Sadio Mane‘s header and a screamer from Mohamed Salah in the second half were enough for Liverpool to see off Chelsea, who were hoping to derail their rivals’ title hopes in a similar manner to their 2-0 victory at Anfield in 2014, when Demba Ba capitalised on Steven Gerrard’s notorious slip to score.
At one point in the second half, Chelsea failed to convert a dangerous attack sparked by a similar slip from Andy Robertson, and Klopp claimed the incident should draw a line under Gerrard’s error.
“At this point, we can finally close the slipping book — Robbo slipped and nothing happened, so it’s not a Liverpool thing,” Klopp said. “Done. All good.
“I am so proud of what the boys did, and I loved, loved, loved the atmosphere — it was outstanding what the people did. You could feel it, they are all on their toes, so let’s try to do that seven more times and then we see what we get for it.”
Three days after video surfaced of a group of Chelsea supporters aiming a derogatory chant toward him on social media, Salah hurt his former club by smashing a left-footed shot into the top corner from 25 yards to double Liverpool’s lead.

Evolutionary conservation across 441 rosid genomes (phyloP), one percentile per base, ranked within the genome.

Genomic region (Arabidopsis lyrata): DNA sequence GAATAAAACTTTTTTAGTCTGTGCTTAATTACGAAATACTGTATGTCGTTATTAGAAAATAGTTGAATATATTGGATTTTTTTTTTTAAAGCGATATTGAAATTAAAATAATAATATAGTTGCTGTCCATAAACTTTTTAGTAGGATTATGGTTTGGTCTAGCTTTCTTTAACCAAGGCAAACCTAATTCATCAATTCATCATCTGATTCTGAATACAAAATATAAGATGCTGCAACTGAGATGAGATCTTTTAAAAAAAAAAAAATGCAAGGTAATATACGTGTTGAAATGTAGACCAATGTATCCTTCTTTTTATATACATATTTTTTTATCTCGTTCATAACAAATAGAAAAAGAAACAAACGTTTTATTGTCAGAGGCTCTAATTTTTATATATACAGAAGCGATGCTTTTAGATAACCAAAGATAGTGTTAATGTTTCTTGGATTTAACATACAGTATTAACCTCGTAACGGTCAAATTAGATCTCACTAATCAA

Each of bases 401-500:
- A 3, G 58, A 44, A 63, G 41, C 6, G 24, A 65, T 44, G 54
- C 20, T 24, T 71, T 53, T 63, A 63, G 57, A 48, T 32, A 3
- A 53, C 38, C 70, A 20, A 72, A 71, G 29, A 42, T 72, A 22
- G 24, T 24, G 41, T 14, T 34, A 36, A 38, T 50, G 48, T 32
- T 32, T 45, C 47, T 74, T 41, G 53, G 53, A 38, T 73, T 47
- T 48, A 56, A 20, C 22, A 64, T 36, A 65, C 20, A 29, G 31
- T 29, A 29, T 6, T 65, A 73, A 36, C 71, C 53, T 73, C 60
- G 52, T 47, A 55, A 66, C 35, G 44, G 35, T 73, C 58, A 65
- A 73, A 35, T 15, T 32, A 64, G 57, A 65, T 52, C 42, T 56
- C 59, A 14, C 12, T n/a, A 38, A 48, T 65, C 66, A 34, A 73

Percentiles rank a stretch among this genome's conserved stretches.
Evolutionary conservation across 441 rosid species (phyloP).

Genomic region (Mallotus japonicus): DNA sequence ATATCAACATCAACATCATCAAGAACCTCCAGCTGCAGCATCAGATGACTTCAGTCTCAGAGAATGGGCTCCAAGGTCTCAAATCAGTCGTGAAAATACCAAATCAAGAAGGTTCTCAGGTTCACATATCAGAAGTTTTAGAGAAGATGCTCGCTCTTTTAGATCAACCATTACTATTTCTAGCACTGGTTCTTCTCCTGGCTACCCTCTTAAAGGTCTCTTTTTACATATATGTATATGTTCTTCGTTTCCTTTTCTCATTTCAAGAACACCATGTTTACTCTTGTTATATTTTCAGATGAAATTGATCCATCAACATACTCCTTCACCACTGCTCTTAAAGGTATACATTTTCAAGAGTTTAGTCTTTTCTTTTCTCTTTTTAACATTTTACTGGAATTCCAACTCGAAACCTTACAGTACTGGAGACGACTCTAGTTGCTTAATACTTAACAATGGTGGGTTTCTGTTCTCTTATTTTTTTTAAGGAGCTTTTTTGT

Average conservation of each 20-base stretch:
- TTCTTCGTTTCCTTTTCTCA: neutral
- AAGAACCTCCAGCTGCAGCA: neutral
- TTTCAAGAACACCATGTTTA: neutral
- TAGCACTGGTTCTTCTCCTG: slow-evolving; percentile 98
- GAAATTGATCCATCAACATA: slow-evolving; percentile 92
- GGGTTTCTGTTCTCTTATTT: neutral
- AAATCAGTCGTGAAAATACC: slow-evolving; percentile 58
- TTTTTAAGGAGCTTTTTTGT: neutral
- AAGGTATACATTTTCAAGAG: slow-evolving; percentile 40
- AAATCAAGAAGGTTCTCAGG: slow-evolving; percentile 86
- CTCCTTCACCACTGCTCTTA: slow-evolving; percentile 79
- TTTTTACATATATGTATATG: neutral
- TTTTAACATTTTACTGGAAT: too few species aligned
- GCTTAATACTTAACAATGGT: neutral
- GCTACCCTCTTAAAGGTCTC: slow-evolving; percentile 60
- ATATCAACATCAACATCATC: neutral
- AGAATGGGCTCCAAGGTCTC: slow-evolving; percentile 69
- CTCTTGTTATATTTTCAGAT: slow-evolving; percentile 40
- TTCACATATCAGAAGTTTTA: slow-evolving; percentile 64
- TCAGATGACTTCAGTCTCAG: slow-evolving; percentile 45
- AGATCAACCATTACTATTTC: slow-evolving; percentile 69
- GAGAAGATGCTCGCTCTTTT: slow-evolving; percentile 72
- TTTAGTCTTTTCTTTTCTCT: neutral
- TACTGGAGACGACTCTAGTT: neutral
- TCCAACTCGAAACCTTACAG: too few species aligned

“It blew me away,” Klopp said of Salah’s goal. “I was really happy. I saw it really well; maybe I saw it first the ball would go in. It was a really, really outstanding finish. And I don’t want to minimise that but I loved the first goal exactly the same.
“It immediately reminded me of the 4-3 against Borussia Dortmund, only Hendo [Jordan Henderson] instead of Millie [James Milner] and Sadio instead of Dejan [Lovren], but a similar situation with this wonderful cross in that area and really good team play.
“The performance was really good, but to really make it happen you need the goals and we got them, all good.”
Liverpool sit two points clear at the top of the Premier League from Manchester City, but Pep Guardiola’s men can return to the summit by winning their game in hand. Klopp knows his team are not ultimately in control of their title destiny, but he remains determined not to focus on developments at the Etihad Stadium.
“The biggest challenge for us is always facing the world outside — you [journalists] and other people — because we don’t think like that,” he added.
“They [City] win [against Crystal Palace] and [did it] ask a question for us? If we think about them, yes, and if we don’t think about them, no. We play our game.
“If, for example, City lose and we know it five minutes before our game, somebody tells us, ‘City lost,’ that’s not a help. Then you lose your focus in that moment. What we want to do is collect as many points as possible, really — 85 points, four games to play, that means [we can get] 97.
“Good, let’s try. Let’s try that. If that’s enough, perfect, and if not, we cannot change it.”